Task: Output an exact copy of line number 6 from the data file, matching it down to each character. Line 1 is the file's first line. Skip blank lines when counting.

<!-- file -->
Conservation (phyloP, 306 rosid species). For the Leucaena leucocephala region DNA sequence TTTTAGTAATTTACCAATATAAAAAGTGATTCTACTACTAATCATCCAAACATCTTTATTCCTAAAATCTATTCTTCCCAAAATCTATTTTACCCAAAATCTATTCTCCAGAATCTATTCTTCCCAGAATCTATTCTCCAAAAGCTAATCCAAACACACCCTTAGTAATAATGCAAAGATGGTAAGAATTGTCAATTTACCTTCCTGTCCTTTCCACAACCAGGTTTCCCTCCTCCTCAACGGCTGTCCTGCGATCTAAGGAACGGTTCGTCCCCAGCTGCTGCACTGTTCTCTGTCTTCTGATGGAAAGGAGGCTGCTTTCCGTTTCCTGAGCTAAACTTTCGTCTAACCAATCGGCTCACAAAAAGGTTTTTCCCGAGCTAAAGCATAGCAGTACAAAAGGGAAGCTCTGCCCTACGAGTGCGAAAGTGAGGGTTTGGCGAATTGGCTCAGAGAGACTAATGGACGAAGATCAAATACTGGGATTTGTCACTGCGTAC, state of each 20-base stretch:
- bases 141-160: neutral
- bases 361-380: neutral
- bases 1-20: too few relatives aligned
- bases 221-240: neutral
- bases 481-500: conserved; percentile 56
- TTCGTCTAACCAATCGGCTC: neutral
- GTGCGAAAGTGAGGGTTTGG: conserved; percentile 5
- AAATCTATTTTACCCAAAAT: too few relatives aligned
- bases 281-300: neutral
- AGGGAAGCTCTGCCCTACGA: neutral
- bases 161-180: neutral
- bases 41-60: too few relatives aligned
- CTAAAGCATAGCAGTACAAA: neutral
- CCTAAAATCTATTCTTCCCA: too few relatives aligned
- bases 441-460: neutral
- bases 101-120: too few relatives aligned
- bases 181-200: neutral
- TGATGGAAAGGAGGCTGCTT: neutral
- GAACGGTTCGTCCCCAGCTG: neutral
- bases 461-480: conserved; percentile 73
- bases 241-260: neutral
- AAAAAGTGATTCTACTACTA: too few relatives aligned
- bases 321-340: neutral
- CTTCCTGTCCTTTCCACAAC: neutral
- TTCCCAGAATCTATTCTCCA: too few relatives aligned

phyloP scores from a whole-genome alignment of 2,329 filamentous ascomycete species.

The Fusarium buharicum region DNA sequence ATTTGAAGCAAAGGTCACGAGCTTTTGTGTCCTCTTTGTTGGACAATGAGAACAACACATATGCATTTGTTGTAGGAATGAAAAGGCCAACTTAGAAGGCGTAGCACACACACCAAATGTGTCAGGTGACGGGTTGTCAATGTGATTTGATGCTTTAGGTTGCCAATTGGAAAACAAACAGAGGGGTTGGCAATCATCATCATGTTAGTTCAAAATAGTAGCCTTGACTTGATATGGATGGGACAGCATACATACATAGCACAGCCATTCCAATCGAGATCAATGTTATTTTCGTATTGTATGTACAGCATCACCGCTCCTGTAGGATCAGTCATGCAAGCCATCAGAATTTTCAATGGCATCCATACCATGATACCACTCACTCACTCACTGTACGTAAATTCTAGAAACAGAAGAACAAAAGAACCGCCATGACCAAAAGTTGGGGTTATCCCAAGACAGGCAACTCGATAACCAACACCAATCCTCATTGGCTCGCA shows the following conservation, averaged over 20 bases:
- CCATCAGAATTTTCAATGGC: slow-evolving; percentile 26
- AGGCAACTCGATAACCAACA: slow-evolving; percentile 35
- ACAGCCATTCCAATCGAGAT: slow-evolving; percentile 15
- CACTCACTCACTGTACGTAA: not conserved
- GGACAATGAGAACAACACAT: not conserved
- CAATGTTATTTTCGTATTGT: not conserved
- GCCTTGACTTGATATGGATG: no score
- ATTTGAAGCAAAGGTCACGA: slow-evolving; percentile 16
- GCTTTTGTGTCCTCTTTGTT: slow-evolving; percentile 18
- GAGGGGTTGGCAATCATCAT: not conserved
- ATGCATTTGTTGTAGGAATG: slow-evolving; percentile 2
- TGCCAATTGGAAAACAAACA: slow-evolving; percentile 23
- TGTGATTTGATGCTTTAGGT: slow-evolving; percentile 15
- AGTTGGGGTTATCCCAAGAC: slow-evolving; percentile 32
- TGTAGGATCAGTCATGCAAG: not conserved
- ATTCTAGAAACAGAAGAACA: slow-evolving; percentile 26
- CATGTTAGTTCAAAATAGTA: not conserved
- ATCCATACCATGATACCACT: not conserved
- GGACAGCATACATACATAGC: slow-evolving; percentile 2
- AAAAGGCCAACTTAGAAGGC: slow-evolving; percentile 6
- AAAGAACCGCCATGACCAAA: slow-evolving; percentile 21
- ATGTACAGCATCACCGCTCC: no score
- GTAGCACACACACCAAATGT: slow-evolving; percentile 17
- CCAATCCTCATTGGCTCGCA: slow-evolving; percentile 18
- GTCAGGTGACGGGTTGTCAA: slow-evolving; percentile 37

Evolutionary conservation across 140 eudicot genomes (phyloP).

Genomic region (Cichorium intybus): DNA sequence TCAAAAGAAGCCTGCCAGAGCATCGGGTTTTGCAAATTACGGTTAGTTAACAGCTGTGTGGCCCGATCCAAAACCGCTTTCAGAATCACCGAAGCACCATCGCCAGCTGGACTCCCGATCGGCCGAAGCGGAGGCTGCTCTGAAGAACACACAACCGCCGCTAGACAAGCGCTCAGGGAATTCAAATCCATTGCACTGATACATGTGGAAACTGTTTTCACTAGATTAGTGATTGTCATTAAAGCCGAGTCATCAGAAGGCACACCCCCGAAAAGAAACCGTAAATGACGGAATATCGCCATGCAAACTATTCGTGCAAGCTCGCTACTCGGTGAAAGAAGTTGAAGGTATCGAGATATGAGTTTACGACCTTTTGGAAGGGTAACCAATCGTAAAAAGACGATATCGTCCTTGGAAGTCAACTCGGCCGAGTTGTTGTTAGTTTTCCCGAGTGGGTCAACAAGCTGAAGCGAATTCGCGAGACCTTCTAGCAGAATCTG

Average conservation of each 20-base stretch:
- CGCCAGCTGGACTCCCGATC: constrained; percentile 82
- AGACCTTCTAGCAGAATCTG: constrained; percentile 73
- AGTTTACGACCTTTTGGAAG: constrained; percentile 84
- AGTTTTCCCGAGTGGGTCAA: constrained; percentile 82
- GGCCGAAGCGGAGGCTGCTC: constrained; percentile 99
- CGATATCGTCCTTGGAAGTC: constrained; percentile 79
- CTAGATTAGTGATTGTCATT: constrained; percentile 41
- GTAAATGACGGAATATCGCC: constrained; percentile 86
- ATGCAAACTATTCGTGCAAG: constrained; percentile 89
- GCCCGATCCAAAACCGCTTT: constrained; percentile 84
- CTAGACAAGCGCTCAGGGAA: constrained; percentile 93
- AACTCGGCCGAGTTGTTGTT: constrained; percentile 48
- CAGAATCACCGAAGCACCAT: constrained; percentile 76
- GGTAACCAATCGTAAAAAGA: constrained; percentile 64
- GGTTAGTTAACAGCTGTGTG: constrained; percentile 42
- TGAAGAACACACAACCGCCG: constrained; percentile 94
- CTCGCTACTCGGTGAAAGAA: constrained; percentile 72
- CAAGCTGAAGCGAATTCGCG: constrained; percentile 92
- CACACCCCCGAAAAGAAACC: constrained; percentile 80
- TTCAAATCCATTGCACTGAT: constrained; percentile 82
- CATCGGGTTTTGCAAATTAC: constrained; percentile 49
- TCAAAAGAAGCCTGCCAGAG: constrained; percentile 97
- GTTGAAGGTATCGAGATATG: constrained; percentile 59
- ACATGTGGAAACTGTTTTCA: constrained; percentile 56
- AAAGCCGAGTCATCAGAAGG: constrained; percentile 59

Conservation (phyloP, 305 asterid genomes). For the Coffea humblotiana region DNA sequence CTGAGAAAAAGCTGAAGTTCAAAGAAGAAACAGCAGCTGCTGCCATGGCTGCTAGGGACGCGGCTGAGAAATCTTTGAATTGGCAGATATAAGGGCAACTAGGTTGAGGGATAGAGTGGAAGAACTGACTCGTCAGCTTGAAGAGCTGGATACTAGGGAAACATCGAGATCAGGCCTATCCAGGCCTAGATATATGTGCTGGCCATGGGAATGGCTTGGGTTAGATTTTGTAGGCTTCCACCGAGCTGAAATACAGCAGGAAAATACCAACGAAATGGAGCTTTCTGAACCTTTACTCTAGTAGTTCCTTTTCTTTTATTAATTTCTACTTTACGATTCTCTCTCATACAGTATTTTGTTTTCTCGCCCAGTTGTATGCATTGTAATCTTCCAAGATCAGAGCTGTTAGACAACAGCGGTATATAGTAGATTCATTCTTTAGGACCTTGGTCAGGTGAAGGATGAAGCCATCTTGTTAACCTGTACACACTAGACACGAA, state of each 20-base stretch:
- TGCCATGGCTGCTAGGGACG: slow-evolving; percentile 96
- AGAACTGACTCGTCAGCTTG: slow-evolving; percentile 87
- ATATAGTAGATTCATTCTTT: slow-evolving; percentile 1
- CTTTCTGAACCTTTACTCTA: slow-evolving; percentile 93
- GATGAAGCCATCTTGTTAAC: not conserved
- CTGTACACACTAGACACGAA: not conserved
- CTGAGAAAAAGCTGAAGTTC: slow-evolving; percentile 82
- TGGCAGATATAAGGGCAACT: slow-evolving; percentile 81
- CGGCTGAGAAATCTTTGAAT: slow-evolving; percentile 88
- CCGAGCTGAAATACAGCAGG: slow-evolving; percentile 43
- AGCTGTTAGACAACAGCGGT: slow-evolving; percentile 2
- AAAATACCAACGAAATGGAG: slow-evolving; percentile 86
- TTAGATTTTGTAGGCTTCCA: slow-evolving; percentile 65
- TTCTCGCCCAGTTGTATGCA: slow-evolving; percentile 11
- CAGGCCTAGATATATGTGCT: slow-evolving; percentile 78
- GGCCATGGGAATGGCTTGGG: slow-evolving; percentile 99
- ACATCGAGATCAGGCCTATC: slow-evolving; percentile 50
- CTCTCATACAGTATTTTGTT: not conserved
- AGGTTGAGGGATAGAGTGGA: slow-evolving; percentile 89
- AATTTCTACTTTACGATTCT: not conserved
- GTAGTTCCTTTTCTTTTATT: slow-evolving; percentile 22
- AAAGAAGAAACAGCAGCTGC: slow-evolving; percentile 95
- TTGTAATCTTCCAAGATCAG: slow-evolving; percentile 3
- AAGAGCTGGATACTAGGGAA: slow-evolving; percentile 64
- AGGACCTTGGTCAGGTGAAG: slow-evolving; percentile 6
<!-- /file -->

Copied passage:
- bases 481-500: conserved; percentile 56